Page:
Sep 27, 2020  
2019-2020 Edgewood College Catalog 
    
2019-2020 Edgewood College Catalog [ARCHIVED CATALOG]

General Education


General Education

General Education Philosophy

Content

The problems and issues that a student will face after leaving college are not simply those connected with a specific interest, career or professional calling. Instead, they arise out of a variety of interests and contexts in an increasingly complex and interconnected world.

To live a full, purposeful human life, therefore, during his or her college career, each student must be helped to cultivate knowledge, skills, habits, and commitments that transcend any particular major or discipline. She or he must be provided with a general education, which will empower him or her to draw from and integrate multiple perspectives and ways of knowing in the service of addressing appreciating and acting upon real-life practical, ethical, political and spiritual challenges.

The Heritage

Such an education has traditionally been the goal of the liberal arts, which classically emphasized character development, versatility, breadth, independence, perspective, effective expression and critical thinking as essential for achieving lives of personal liberation and public service. Such an education has also traditionally been the goal of the liberal institutions in the Dominican tradition, where the need for study and reflection is joined with a requirement of action for the common good.

The Mission

At Edgewood College, both of these traditions find concrete expression in the College Mission, which is to engage students within a community of learners committed to building a just and compassionate world and to educate them for meaningful personal and professional lives of ethical leadership, service and a lifelong search for truth. Because it reflects both the traditions of the College and the needs of the student in today’s world, this Mission is the foundation of all of the College’s curricular offerings and of its overall understanding of the shape of general education.

The Method

In other institutions of higher learning, the general education that students receive is often organized in the following way: each student chooses from a range of designated courses in a number of separate, unchanging topic areas; these topics are associated with certain disciplines, which are in turn associated with particular departments. When a student is finished with his or her general education program, she or he will have one or more classes in each separate discipline area.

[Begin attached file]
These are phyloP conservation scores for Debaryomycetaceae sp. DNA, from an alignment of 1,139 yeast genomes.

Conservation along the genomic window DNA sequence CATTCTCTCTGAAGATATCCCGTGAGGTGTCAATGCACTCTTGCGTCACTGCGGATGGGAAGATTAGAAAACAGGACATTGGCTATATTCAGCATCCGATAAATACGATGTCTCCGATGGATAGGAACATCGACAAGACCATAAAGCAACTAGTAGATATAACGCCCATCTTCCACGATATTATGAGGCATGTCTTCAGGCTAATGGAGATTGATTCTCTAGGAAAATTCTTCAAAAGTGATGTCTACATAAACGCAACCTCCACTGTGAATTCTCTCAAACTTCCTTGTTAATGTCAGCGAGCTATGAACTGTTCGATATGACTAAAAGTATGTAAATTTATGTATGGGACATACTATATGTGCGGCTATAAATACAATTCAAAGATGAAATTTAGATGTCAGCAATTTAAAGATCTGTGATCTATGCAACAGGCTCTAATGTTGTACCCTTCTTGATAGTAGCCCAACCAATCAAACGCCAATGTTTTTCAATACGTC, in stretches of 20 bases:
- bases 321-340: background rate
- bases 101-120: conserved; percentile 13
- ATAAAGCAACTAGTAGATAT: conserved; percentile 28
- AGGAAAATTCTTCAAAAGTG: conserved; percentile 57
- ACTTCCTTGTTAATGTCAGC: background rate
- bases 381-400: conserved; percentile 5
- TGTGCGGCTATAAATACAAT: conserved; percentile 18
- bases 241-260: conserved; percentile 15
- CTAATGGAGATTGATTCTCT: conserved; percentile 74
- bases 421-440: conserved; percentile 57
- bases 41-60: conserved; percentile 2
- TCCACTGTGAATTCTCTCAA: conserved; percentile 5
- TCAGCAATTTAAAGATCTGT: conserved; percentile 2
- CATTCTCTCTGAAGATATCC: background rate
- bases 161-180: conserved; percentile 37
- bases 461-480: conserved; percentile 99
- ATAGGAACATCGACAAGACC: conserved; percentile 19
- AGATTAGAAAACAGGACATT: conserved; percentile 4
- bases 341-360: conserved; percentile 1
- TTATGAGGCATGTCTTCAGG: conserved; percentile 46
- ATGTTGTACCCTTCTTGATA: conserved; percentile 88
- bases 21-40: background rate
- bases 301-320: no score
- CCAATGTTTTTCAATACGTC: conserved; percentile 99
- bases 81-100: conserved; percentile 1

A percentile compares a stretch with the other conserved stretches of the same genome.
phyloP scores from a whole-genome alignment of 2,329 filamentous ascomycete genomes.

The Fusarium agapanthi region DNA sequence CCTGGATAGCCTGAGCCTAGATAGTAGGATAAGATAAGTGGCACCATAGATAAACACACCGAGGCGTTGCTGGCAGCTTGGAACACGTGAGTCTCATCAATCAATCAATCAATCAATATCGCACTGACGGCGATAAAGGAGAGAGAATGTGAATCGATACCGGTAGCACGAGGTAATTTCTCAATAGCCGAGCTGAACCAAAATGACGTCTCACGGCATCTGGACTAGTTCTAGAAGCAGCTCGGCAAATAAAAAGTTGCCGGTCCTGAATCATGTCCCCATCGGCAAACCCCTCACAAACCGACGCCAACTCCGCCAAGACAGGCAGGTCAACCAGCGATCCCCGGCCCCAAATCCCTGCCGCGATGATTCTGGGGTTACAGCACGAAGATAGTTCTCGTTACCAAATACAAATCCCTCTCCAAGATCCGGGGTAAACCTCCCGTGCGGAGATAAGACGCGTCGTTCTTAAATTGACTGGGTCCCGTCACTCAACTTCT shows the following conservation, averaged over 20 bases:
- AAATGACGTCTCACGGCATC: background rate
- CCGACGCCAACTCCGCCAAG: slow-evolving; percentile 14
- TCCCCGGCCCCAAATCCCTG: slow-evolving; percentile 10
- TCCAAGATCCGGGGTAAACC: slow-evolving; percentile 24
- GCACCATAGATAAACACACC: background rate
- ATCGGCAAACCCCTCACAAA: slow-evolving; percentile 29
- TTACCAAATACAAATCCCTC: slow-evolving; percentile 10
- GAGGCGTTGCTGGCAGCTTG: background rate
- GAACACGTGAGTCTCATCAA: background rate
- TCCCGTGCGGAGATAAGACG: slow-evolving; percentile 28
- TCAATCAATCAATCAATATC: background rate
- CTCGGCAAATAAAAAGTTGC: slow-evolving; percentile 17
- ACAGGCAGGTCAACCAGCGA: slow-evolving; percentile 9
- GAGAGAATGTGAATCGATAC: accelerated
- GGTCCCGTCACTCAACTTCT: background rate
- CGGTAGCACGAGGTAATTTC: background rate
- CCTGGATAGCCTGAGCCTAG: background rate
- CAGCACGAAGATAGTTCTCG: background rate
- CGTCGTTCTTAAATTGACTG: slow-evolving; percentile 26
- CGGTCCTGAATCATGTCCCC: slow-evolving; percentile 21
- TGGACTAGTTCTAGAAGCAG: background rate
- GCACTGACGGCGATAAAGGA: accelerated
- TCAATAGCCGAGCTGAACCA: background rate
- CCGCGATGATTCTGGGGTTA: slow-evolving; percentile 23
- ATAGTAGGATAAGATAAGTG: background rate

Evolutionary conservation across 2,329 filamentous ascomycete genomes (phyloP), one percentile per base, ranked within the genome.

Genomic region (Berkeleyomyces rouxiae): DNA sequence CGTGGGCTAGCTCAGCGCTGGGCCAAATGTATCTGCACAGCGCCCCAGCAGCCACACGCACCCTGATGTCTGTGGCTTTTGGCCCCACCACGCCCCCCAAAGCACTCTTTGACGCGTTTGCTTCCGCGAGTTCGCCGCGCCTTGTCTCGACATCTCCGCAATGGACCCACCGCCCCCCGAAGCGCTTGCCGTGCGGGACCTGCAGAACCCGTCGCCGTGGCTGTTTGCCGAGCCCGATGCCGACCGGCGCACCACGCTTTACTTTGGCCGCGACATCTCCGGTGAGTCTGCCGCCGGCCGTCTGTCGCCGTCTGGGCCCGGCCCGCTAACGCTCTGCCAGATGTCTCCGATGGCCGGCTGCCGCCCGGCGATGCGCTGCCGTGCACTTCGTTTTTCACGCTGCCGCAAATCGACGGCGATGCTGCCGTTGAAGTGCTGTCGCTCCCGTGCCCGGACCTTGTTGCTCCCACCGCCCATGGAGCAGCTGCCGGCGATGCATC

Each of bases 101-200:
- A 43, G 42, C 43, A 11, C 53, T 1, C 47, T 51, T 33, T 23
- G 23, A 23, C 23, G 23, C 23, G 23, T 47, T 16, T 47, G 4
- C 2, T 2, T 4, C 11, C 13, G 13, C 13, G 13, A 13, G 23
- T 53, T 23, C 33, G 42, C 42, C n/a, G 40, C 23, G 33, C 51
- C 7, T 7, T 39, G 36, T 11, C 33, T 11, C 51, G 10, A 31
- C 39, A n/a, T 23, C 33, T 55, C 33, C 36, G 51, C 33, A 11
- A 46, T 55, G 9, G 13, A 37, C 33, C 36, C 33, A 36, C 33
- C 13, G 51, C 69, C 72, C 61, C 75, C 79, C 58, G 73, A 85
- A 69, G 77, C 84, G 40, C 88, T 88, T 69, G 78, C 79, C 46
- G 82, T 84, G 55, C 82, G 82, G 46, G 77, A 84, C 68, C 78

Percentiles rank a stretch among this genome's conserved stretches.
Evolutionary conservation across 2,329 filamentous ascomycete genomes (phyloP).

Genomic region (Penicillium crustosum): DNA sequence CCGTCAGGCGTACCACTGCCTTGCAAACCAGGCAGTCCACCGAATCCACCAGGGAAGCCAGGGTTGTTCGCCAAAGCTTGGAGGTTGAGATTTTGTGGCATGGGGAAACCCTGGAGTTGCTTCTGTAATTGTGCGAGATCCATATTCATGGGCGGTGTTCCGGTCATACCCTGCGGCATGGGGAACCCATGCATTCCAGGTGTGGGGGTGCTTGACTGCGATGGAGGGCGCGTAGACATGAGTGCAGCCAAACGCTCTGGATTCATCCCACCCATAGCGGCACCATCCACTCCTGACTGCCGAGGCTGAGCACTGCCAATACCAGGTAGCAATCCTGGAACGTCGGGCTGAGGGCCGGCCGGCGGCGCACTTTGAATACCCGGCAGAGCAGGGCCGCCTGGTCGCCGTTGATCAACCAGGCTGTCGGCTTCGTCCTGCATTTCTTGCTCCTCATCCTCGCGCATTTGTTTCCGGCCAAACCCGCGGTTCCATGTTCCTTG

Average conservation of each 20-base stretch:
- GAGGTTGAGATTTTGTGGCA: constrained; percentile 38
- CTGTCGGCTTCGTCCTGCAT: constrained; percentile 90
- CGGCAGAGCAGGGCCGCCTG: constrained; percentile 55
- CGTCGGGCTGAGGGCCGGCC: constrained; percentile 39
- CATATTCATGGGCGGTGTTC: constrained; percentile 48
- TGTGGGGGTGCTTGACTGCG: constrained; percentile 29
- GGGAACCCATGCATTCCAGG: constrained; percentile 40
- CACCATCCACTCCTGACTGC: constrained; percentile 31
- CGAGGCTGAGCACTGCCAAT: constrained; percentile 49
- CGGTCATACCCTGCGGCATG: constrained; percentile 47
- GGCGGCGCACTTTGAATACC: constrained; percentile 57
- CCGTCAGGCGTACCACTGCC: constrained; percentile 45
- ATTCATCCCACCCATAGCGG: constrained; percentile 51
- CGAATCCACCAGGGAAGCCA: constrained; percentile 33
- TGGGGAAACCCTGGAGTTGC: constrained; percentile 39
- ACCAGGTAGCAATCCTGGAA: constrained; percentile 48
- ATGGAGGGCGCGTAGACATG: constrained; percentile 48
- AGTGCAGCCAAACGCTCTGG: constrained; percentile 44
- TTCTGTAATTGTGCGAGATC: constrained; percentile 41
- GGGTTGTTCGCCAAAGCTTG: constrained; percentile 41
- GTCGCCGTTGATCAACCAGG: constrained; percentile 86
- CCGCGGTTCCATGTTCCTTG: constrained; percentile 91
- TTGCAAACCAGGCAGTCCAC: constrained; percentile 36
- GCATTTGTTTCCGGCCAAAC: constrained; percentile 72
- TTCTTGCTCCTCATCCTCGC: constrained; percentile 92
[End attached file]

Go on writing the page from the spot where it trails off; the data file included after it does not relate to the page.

In contrast, what Edgewood College requires of its students is success in meeting a set of linked goals that can be embodied in a variety of educational structures. Some of these goals involve the acquisition of skills; others the application of knowledge. Still others have to do with educational processes, including integration of knowledge, developmentalism and experiential and community-based learning.

In meeting these goals, students at Edgewood College have the opportunity to engage directly in the sort of integration, critical thinking, self-reflection and problem solving that they will need to have rewarding lives of public service, personal fulfillment and professional achievement. In addition, they have the ability to do so within a structure that allows for a high degree of freedom and innovation with respect to classrooms, disciplines and departments.

As a result, the Edgewood College student is better able to conceptualize his or her learning, both in the sense of providing more varied contexts for learning and in the sense of allowing the student to apply and be assessed in his or her learning in a wider variety of contexts. In the tradition of classical liberal arts education, general education at Edgewood College is therefore, holistic, interdisciplinary and practically motivating and empowering. As such, General Education requirements may not be fulfilled through Independent-Study coursework.

Goals

To live a full and purposeful life, each Edgewood College student must learn to cultivate knowledge, skills and habits of mind and commitments that transcend a particular major or discipline. Students must be provided with a general education that will empower them to draw from and integrate multiple perspectives and ways of knowing in the service of addressing, appreciating and acting upon real-life practical, ethical, political and spiritual challenges.

At Edgewood College, the general education is grounded in the College Mission, to engage students within a community of learners committed to building a just and compassionate world and to educate them for meaningful personal and professional lives of ethical leadership, service and a lifelong search for truth.

Each set of goals in the Edgewood College general education program is connected with a specific element of student learning essential to the realization of the Edgewood College Mission. These are:

Cornerstones

Students must be able to communicate, think critically, think mathematically, and assess and evaluate information at least well enough to apply these basic skills in the context of their education at Edgewood College, prepare them for lives of meaningful professional leadership and growth and demonstrate intellectual and practical skills for active citizenship and everyday life.